Radio Head: Jeff Catlin Talks About Why Cumulus Buried Its Bone for "Quality Rock"

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Jeff Catlin, operations manager for Cumulus Radio Dallas, says it took all of "five, six weeks, maybe" for station management to decide to drop The Bone and rechristen its classic-rock outlet as "FM93.3 Quality Rock." Says Catlin, The Bone "had needed a face lift for some time" -- because, well, ratings "were not good, which is as simple as I can say it." Hence its debut this morning as an odd hybrid of classic-rock stand-bys (Stones, Zeppelin, Bowie) and alternarock familiars (Foo Fighters, R.E.M., Snow Patrol) and more recent offerings from the likes of Radiohead, Coldplay and U2.

"It gets us out of KZPS's direct lane, for one thing, and lets us play things we don't think are being played in the market," says Catlin, who, of course, also oversees such stations as KTCK-AM (1310, The Ticket). "This is a broad-based rock station, and it will have a classic-hits base and play a lot of classic alternative, a lot of core artists from '90s and '00s and a lot of currents -- not a bunch, but stuff off the new U2 and Radiohead. It'll have a broader-based appeal to men and women equally. [The Bone] needed updating. But it's definitely a rock station."

But what about the "talk" side of the new rock station?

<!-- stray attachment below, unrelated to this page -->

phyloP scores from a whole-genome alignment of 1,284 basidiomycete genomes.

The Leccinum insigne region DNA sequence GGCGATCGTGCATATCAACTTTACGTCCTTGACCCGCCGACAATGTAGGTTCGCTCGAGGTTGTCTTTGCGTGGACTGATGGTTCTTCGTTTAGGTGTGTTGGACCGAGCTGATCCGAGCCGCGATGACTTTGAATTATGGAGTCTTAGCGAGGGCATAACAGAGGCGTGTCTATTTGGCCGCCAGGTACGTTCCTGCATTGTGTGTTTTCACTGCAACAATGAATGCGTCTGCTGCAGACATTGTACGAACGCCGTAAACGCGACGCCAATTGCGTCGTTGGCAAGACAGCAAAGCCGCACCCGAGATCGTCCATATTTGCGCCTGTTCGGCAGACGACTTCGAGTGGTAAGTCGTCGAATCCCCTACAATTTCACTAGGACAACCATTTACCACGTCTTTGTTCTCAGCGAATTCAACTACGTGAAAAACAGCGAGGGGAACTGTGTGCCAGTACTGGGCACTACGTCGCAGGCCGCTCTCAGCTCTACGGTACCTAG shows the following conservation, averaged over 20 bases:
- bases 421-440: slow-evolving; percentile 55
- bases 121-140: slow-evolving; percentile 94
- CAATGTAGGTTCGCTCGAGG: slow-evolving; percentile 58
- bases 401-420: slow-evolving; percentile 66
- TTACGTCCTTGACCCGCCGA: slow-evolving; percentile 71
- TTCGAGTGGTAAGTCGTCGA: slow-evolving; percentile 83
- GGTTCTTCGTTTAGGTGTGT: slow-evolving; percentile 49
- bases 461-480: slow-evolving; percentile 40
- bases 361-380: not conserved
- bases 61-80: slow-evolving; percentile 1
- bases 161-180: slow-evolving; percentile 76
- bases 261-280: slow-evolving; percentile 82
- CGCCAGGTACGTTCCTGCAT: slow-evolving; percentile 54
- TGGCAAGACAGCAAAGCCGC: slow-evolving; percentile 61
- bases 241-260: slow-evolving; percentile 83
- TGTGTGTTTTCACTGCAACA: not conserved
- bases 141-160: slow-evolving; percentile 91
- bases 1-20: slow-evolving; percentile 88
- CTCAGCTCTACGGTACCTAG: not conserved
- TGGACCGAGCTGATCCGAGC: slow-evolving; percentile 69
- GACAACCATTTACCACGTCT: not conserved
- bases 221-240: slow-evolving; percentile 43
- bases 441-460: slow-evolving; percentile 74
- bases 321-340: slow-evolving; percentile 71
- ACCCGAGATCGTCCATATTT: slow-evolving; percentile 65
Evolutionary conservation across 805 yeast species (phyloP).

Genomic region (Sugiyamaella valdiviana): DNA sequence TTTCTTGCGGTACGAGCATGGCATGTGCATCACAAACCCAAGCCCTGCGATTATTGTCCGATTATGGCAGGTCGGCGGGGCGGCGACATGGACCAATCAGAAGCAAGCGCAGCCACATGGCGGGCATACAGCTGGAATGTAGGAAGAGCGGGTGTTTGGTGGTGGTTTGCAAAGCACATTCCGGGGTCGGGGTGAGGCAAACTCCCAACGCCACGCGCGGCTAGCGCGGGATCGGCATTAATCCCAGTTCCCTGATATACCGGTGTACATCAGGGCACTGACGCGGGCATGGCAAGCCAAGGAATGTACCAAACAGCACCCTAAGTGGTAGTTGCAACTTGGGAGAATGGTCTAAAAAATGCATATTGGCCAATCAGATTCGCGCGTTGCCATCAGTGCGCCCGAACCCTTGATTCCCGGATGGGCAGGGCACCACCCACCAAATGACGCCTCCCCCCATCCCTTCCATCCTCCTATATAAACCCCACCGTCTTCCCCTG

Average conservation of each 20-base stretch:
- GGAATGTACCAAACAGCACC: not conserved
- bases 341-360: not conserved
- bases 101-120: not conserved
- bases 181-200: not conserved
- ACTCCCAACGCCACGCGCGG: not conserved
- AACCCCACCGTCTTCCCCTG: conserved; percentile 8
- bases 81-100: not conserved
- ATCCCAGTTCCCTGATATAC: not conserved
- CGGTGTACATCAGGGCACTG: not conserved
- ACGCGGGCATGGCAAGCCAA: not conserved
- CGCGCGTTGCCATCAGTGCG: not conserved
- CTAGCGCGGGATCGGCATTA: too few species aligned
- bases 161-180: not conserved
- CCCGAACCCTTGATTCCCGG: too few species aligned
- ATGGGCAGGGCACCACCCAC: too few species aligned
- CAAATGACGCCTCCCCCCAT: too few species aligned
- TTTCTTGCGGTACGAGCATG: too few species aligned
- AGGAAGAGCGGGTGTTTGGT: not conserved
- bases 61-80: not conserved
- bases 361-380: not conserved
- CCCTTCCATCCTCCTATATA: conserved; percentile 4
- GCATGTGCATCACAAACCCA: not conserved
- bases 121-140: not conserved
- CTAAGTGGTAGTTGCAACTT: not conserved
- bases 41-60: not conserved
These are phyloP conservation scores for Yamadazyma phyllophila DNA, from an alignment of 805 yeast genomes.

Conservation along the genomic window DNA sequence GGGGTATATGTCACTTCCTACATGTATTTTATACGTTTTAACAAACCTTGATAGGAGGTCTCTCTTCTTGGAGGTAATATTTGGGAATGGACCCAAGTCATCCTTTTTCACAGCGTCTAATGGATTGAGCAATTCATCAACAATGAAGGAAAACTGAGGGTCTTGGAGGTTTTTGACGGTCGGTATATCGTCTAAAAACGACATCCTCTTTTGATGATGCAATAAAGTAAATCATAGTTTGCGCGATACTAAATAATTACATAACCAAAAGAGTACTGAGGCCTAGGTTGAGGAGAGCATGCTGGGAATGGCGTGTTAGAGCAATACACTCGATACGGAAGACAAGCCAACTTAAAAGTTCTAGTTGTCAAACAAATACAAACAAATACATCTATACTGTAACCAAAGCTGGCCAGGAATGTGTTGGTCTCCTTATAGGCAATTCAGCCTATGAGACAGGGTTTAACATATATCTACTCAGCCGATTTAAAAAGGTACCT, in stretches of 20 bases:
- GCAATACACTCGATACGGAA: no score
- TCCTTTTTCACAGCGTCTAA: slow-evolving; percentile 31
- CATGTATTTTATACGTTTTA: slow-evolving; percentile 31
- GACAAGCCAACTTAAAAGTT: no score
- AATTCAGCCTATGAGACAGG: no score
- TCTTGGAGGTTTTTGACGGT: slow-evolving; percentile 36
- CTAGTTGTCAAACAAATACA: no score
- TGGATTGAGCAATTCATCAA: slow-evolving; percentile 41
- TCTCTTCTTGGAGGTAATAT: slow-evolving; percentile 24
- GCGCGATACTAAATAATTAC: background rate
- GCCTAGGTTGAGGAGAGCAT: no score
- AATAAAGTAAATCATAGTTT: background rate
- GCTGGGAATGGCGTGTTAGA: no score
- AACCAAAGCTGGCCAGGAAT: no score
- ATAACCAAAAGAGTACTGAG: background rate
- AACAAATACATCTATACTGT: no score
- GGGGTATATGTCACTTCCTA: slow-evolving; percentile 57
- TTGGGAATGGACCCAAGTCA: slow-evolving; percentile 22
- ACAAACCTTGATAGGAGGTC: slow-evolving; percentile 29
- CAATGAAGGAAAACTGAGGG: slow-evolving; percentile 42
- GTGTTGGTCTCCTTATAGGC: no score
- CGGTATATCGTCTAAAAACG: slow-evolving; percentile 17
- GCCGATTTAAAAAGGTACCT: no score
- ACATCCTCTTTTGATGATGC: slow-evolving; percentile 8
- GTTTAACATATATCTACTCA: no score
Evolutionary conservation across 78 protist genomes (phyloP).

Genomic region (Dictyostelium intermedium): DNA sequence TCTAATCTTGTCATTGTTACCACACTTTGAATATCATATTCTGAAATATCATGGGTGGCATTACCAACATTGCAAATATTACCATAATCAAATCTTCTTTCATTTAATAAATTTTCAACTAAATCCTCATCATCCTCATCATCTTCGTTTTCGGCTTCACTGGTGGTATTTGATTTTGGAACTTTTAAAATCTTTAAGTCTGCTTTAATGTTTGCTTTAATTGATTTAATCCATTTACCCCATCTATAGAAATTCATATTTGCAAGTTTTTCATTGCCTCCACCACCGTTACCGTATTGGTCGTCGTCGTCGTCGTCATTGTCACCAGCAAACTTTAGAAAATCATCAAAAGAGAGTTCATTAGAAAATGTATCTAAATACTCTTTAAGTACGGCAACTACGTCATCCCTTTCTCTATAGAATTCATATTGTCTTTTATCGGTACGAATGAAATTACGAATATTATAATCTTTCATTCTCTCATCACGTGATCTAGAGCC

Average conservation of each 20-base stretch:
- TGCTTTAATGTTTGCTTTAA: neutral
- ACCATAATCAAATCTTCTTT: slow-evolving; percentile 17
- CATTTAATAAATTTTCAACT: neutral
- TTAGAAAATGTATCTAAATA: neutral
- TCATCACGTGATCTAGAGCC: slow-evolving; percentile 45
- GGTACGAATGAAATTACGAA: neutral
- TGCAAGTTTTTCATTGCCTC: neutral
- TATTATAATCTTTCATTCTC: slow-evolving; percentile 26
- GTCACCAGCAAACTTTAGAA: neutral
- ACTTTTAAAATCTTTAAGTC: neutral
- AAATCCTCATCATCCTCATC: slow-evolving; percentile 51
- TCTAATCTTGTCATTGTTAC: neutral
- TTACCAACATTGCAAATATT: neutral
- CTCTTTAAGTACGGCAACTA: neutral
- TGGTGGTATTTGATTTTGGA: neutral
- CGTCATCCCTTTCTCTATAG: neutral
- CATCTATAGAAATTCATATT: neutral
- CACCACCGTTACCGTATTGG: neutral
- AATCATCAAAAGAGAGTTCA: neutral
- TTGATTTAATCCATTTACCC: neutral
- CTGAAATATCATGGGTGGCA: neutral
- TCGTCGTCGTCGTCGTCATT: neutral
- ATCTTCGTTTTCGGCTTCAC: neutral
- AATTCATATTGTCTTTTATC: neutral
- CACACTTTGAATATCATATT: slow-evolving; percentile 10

He says this morning's debut of FM93.3's new morning show -- "The Regular Guys," beamed in from a Cumulus station in Atlanta -- received high marks from listeners. Matter of fact, Catlin insists "the feedback was 90 percent positive," though, yes, he's well aware of local listeners' dislike of out-of-towners. Fret not, he insists: Catlin says the afternoon drive-time host -- who will be introduced sooner than later -- will be someone local.

(Greggo, maybe? I think Cat laughed. Or said something rather unrepeatable.)

"I just think there are two reasons why the station has a chance to succeed," he says. "These guys [in Atlanta] have been together 11 years and have a great track record in Atlanta and L.A. They're real guys, not radio blowhards. They just get on the radio and talk. Of course, whenever you bring a morning show to town, there's going to be blowback. There are great morning shows in town, starting with 'Dunham and Miller.' But couple it with the music being played, and I think the station has a real chance to succeed."

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